There are different times throughout the life span of a human in which genetic tests, both screening and diagnostic can be preformed. The most popular and recognizable are the prenatal tests and testing of newborns. The genetic screening tests currently available for pregnant women are maternal serum alpha-fetoprotein (MSAFP) screening, enhanced MSAFP, amniocentesis,chorionic villus sampling (CVS), percutaneous umbilical blood sampling (PUBS),fetal biopsy and fetal cell sorting .
MSAFP is a blood-screening test performed at the 16-18 week gestation date and tests for spina bifida. Enhanced MSAFP is also a blood-screening test that measures levels of certain biochemical markers to test for the presence of Down's syndrome. However, this test only has an accuracy of 60-65%. Amniocentesis performed at the 16-18 week of gestation uses amniotic fluid to test for chromosomal abnormalities. It can also be used to find biochemical abnormalities at the genetic level, detecting up to 180 genetic disorders. CVS is performed 10-12 weeks into gestation and uses chorion tissue for chromosomal analysis in biochemical and DNA studies. This test is not widely used because of correlation to producing newborns with limb abnormalities. PUBS can be performed after week 18 and is used only as a confirmation test based on results from previous tests. Fetal biopsy involves taking fetal tissue for DNA testing. Fetal cell sorting is an experimental procedure that takes blood from the mother and tests the fetal cells in the mother's blood .
The National Academy of Sciences says screening can be used for medical intervention and research; for reproductive information; for enumeration, monitoring, and surveillance; and for registries of genetic disease and disability .
The Committee of Ministers of the Council of Europe thinks that the public generally recognizes the benefits and the potential usefulness of genetic testing and screening for individuals, for families, and for the population as a whole, but it says that there is an accompanying anxiety that genetic testing and screening arouses. Its recommendations to allay any future unease include: informing the public in advance; educating professionals to provide quality services (genetic tests would only be carried out by physicians); offering appropriate, non-directive, counseling; providing equality of access; respecting the self-determination of those tested; making testing or screening non-compulsory; and denying insurers the right to require testing or to seek the results of previous tests.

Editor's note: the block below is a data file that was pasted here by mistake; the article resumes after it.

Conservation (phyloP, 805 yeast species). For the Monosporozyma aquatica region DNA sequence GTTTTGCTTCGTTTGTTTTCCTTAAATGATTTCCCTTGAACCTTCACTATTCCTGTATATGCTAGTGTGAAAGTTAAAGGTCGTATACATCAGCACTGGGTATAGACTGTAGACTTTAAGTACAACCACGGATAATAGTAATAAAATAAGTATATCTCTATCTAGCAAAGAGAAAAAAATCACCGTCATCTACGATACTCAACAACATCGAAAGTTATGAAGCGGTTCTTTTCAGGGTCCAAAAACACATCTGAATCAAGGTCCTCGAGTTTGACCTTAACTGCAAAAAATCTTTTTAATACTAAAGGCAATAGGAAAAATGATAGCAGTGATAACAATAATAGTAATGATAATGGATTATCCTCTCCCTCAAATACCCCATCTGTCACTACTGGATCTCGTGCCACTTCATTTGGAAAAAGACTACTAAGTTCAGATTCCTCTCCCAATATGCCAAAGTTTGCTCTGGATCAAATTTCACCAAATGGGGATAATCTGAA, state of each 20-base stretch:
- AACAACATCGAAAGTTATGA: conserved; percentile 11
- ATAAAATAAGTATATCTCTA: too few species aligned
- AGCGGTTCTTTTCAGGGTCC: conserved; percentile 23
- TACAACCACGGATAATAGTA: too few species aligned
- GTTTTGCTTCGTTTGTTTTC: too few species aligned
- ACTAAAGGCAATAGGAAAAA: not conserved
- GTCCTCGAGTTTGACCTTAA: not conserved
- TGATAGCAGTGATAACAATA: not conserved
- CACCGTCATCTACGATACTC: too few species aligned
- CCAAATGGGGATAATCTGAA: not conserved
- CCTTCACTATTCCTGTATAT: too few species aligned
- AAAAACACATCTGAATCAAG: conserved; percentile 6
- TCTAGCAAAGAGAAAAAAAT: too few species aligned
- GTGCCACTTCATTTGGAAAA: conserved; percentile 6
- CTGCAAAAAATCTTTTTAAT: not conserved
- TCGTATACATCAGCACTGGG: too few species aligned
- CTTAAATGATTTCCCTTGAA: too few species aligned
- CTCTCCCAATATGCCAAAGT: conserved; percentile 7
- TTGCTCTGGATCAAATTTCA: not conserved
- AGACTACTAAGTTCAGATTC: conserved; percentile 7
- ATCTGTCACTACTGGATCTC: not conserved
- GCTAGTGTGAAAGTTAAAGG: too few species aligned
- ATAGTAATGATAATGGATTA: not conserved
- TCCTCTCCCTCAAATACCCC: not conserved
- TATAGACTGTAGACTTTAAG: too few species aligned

The Danish Council of Ethics views genetic information as different from other private information since it reveals knowledge not only about an individual, but also the individual's relatives, and because analyses will provide comprehensive information about both individuals and population groups. The Council says that screening provides information useful either to the individual or to public health officials, but this information is not concerned with treatment. From a public health point of view, testing may prevent costly treatment of a disease, protect third parties, and give the person the option of treatment. However, from the individual's point of view, there may be ambivalence about the possibility of a relative's potential disease .
Issues of confidentiality loom large in discussions of genetic testing and screening. According to the Privacy Commission of Canada, genetic privacy has two dimensions: protection from the intrusions of others and protection from one's own secrets. It concludes that privacy is an explicit constitutional right that includes respect for genetic privacy and is protected by legislation. Consequently, employers, in general, should be prohibited from collecting genetic information; services and benefits should not be denied on the basis of genetic testing; and information should be used only to inform a person's own decisions .
The President's Commission, in a 1983 study, states that the results of the screening is not be given to any other source without the consent of the person screened. The Commission recommends that information stored in computers be coded and also compulsory genetic screening not to be justified to create a health gene pool or to reduce health. The NIH/DOE Working Group on the Ethical, Legal and Social Implications of Human Genome Research recommends that health insurers should consider a moratorium on the use of genetic tests in underwriting .
Concern, however, has been raised about the possible (mis)use of such genetic profiles with calls for restricting the accessibility of this information and ensuring confidentiality. New born screening for treatable diseases such as Phenylketonuria and Congenital hypothyroidism should certainly be done. People with a family history of a heritable disease should consider genetic testing as a precautionary measure. Early testing for such disease can bring the disease close to cure and minimizing many discomforts. There are many issues to be solved before genetic screening is made universal. This can be clearly depicted by one of the recent incidents published in Science . As per the article the information from genetic screening has been used to create discrimination in work place. Various organizations like working group on ELSI (Ethical, Leagal and Social Implications) of HGR ( Human Genome Research), NIH (National Institute of Health) with DOE (department of Energy), monitor the misuse of genetic screening. The potentials for genetic screening are rapidly increasing as scientists further elucidate the human genome.